This is actually a double — well, quadruple — update. I missed the summary last week, so you get four at once. Four high quality, like-new podcasts, for the low, low price of $0.

Let’s start with Systematic. On episode 241 I had Tyler Hall on. He’s a Mac and iOS developer who has consistently created amazing software, always with the purpose of solving a problem he himself has, but crafted in a way that makes them accessible and useful to many others. In some ways I think of him as a kindred spirit, so it was great to chat with him.

On episode 242 I spoke with the delightful Alex Cox. They co-host Two Headed Girl and Do By Friday, and I’ve been a fan of theirs for a few years now. We caught up and dove into a discussion about gender, bipolar disorder, and virtual reality, among other topics. It was an excellent conversation.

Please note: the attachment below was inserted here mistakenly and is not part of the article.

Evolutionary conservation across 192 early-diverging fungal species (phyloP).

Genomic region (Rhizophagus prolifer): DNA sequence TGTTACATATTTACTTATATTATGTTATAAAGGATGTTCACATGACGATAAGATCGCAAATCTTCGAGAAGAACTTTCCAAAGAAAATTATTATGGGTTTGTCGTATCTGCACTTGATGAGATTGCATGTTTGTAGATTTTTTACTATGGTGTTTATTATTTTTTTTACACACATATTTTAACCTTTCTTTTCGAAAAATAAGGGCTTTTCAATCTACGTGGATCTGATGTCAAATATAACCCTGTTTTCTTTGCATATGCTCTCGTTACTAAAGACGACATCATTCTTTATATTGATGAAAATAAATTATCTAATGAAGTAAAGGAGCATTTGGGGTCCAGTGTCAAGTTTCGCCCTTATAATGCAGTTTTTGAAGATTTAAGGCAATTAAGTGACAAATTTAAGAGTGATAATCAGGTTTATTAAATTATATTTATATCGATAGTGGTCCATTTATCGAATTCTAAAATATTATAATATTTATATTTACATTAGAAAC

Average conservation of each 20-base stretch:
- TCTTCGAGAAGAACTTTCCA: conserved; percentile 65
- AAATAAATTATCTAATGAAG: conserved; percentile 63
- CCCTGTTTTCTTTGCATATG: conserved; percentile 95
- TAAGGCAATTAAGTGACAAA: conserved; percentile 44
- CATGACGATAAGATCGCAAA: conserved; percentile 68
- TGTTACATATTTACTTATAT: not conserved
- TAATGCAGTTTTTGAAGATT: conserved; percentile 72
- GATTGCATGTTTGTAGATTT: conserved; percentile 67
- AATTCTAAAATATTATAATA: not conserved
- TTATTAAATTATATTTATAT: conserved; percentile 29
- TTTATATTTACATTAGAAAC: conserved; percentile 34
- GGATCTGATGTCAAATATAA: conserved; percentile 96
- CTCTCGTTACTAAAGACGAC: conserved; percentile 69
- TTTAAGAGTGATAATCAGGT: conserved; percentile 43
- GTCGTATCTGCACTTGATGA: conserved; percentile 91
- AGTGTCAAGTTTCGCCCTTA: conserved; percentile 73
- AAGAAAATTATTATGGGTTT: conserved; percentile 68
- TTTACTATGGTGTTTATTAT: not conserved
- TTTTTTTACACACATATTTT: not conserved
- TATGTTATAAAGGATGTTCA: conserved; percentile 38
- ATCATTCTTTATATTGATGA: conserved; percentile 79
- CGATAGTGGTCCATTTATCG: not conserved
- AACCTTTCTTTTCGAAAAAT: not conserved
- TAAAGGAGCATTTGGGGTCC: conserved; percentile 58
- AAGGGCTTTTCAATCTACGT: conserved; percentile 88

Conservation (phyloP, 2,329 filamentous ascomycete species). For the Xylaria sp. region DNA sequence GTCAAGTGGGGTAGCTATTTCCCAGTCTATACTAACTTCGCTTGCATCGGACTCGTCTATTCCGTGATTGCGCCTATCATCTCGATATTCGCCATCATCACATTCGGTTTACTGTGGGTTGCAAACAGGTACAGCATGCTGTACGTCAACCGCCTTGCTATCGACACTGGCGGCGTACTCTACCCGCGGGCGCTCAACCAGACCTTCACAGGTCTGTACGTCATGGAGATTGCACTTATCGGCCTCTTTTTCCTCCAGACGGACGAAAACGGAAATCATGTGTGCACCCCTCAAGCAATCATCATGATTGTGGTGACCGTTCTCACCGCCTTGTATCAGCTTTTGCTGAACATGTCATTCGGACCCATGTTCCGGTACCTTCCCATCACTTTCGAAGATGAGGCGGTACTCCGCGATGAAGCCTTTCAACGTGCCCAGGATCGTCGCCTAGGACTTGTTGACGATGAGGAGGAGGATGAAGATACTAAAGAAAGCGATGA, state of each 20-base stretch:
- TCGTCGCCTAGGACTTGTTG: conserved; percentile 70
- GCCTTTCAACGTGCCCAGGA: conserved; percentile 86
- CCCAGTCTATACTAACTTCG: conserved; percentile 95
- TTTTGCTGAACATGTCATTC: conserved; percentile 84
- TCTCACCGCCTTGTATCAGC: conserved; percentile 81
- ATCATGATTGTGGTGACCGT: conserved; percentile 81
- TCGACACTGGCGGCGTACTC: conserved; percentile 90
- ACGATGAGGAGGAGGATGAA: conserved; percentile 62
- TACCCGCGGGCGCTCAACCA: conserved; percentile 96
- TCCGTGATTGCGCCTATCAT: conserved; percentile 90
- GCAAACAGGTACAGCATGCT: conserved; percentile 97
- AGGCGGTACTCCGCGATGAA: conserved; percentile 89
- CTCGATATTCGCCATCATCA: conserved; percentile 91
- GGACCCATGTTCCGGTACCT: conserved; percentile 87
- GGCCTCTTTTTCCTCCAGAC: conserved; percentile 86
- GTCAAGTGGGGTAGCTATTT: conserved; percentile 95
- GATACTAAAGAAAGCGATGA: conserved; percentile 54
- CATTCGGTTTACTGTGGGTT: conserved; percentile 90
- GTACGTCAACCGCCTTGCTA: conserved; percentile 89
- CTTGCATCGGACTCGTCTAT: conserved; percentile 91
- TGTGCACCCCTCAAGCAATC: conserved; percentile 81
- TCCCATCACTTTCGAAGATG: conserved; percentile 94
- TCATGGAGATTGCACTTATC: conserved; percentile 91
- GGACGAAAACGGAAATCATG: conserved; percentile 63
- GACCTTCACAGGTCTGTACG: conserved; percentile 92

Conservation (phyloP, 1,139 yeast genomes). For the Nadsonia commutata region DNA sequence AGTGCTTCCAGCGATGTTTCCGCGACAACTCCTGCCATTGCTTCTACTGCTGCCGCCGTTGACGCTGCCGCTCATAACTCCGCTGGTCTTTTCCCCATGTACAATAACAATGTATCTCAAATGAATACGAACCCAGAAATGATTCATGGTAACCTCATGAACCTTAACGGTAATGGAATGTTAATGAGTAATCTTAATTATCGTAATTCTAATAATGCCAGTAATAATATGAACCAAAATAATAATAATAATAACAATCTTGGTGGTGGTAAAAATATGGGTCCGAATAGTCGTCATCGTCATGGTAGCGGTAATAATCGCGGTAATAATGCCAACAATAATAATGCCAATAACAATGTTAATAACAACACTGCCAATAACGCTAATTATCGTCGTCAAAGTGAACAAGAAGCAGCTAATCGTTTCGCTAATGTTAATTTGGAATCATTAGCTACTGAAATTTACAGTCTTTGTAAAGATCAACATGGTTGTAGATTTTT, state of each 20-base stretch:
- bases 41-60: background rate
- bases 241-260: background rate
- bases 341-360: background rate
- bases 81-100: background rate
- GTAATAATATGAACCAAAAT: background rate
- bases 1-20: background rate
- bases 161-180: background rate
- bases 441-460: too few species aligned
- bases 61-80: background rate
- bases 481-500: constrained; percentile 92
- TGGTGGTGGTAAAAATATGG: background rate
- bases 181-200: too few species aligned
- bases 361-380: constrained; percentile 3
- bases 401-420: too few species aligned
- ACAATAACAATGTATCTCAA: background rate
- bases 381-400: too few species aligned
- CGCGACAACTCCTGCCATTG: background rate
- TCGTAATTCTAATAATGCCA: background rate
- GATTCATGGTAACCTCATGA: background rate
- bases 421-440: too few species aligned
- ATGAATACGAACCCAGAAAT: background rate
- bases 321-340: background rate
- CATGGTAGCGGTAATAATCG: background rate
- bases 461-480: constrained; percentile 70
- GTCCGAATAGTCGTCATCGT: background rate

Meanwhile, episode 208 of Overtired was titled “More Things to Not Talk About at Dinner” and basically serves as a guide to topics that should generally be avoided at family gatherings. Unless your family is just down for anything. Veganism, politics, religion, we hit ‘em all.

On Overtired 209 we stuck more to drugs, mechanical keyboards, and Microsoft Excel, though we did dip again into politics. How can you not right now? We recorded this one pretty early in the morning and that actually seemed to make it even more energetic. Guess us insomniacs are good morning people.

I’d also like to mention that I’ve started a Discord server for Systematic and Overtired listeners. There’s already a great community forming there, and I’d love it if you joined us!

Find all the episodes at systematicpod.com and overtiredpod.com, and be sure to subscribe! My ability to keep the shows going is dependent on my ability to secure advertisers, which is in turn dependent on subscriber numbers. Getting yourself counted in my download stats (and maybe checking out the sponsors now and then) is all you have to do to support either or both shows!